Michael is a friend, I’m asking that you all take the time to share this. He desperately needs a bone marrow donor and there is very limited number of African American donors. Without a donor Michael is going to die.
Michael was adopted and does not know his birth family. We know he has a half brother but have no information about him.
He does not specifically need an African American Donor but because of all of the things that factor into finding a match (blood type, dna tissue etc.) , someone of similar descent is more likely to be a closer match.
If anyone knows anything about Michael’s birth family or if you would like to see if you are a match, please privately message me. I can put you in touch with him and his caregivers directly!
We hope through spreading awareness we can either find his birth family whom he does not know or find a donor match. Michael lives in the Cincinnati, OH area. Please dont just like this or scroll past. Please share this! You could save his life!

BOOST. Its so hard for Black people to find donors.

poeticrican:

grrrls-fighting-back:

"My name is Michael Hunter. I was diagnosed with leukemia in June 2013 & was told on June 11, 2014 that I only have a few months left to live if I can’t find a donor. Please help me with my biological family or a donor match! I was born in Columbus, OH 3/1/1985 at Doctor’s North Hospital and given the name Christopher Brown. Please share"

Michael is a friend, I’m asking that you all take the time to share this. He desperately needs a bone marrow donor and there is very limited number of African American donors. Without a donor Michael is going to die.

Michael was adopted and does not know his birth family. We know he has a half brother but have no information about him.

He does not specifically need an African American Donor but because of all of the things that factor into finding a match (blood type, dna tissue etc.) , someone of similar descent is more likely to be a closer match.

If anyone knows anything about Michael’s birth family or if you would like to see if you are a match, please privately message me. I can put you in touch with him and his caregivers directly!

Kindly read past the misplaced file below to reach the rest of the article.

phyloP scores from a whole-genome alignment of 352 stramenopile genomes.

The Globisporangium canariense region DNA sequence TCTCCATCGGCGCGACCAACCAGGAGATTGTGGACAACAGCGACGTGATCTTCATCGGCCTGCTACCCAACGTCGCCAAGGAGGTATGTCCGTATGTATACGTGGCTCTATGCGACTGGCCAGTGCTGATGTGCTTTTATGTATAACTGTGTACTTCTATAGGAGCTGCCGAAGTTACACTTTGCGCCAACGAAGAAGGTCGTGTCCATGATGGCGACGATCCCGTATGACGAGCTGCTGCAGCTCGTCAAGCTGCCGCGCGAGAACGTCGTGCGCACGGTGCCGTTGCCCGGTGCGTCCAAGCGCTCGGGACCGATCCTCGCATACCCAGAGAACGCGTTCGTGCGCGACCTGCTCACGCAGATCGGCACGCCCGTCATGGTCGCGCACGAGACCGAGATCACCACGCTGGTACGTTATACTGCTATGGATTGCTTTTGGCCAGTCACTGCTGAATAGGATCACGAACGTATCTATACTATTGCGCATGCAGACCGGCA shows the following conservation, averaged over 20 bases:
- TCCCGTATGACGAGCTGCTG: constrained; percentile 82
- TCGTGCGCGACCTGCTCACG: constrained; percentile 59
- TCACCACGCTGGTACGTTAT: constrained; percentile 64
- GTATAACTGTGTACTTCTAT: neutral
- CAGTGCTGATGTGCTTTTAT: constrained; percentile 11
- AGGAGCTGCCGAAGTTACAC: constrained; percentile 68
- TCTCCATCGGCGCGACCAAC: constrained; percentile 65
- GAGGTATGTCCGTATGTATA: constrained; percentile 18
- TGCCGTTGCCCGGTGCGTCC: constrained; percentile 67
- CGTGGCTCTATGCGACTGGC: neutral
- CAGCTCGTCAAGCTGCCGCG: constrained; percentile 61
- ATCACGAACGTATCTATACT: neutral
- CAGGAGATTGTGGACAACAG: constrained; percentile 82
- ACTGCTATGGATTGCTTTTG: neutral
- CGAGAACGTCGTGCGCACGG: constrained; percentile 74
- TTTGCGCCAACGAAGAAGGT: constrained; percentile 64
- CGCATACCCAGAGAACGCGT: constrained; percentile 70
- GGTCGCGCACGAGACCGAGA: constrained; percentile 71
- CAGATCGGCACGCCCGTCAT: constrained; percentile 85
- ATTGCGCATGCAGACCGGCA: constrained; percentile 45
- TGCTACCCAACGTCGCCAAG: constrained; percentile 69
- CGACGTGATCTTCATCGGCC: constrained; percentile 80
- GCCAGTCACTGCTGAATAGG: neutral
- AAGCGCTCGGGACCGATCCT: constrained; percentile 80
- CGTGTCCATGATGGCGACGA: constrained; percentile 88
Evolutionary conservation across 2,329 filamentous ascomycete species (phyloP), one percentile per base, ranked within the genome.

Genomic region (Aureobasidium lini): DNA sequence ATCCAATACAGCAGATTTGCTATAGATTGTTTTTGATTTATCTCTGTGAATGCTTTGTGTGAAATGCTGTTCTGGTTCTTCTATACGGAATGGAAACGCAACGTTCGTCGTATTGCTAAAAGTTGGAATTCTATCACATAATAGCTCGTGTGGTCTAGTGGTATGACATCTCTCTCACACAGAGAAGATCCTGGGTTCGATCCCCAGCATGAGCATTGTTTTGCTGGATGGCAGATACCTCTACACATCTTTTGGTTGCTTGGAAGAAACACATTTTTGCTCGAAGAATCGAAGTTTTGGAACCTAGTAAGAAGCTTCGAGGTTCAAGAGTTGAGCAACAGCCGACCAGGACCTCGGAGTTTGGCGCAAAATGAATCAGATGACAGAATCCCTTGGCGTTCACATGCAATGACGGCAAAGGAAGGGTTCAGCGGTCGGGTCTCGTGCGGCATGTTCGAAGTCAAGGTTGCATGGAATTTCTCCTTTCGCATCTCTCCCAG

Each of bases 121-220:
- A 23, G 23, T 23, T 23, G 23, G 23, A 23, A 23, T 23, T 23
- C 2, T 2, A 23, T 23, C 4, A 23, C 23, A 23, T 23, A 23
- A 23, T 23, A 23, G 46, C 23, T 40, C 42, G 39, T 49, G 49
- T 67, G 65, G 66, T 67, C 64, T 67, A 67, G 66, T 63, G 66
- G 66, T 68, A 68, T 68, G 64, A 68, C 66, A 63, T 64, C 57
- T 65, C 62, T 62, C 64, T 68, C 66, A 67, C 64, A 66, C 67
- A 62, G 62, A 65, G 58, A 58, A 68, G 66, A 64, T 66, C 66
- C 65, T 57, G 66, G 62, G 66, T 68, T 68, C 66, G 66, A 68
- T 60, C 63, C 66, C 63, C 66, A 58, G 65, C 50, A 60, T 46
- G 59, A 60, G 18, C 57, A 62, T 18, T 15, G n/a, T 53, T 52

We hope through spreading awareness we can either find his birth family whom he does not know or find a donor match. Michael lives in the Cincinnati, OH area. Please dont just like this or scroll past. Please share this! You could save his life!

BOOST. Its so hard for Black people to find donors.

smallandtinyhomeideas:

via Wired | hat tip Architizer

Unlike traditional low-cost, temporary disaster relief shelters, Binishells are intended to be permanent fixtures. The technique is speedy and, according to Bini, costs start at just $3,500. A cluster of Binishells might look like a sci-fi film set, but the materials to build one could be found on any job site. “Aside from some special additives, our concrete mix can be sourced locally almost anywhere,” says Nicoló Bini

Binishells were pioneered by Dr. Dante Bini, Nicoló’s father, and the first Binishell, which popped up in 1964, is still standing.

mini doc about Binishells with groovy soundtrack

fromalittleflower:

Gimme gimme gimme.

willnobilis:

thefingerfuckingfemalefury:

katelinnea:

nedian:

I love when cats decide they love something.

That is a very patient bunny.

I NUZZLE YOUR FACE NOW, SMALL BUN FRIEND

Sometimes I am the cat…most times I am the bunny…

kylewuff:

digi831:

dracze:

jerk-bending:

megg33k:

laceyandthegreatpumpkin:

alfredknot:

Is it possible to be a fan of a fandom?

Reblog every time

I love this so much

I’m not even in this fandom

I made a tumblr to reblog this gif.  Life complete.

ALWAYS REBLOG WATER TRIBE

Reblogging.

I’m trying to cut back on reblogging, but god dammit Avatar…

setbabiesonfire:

America.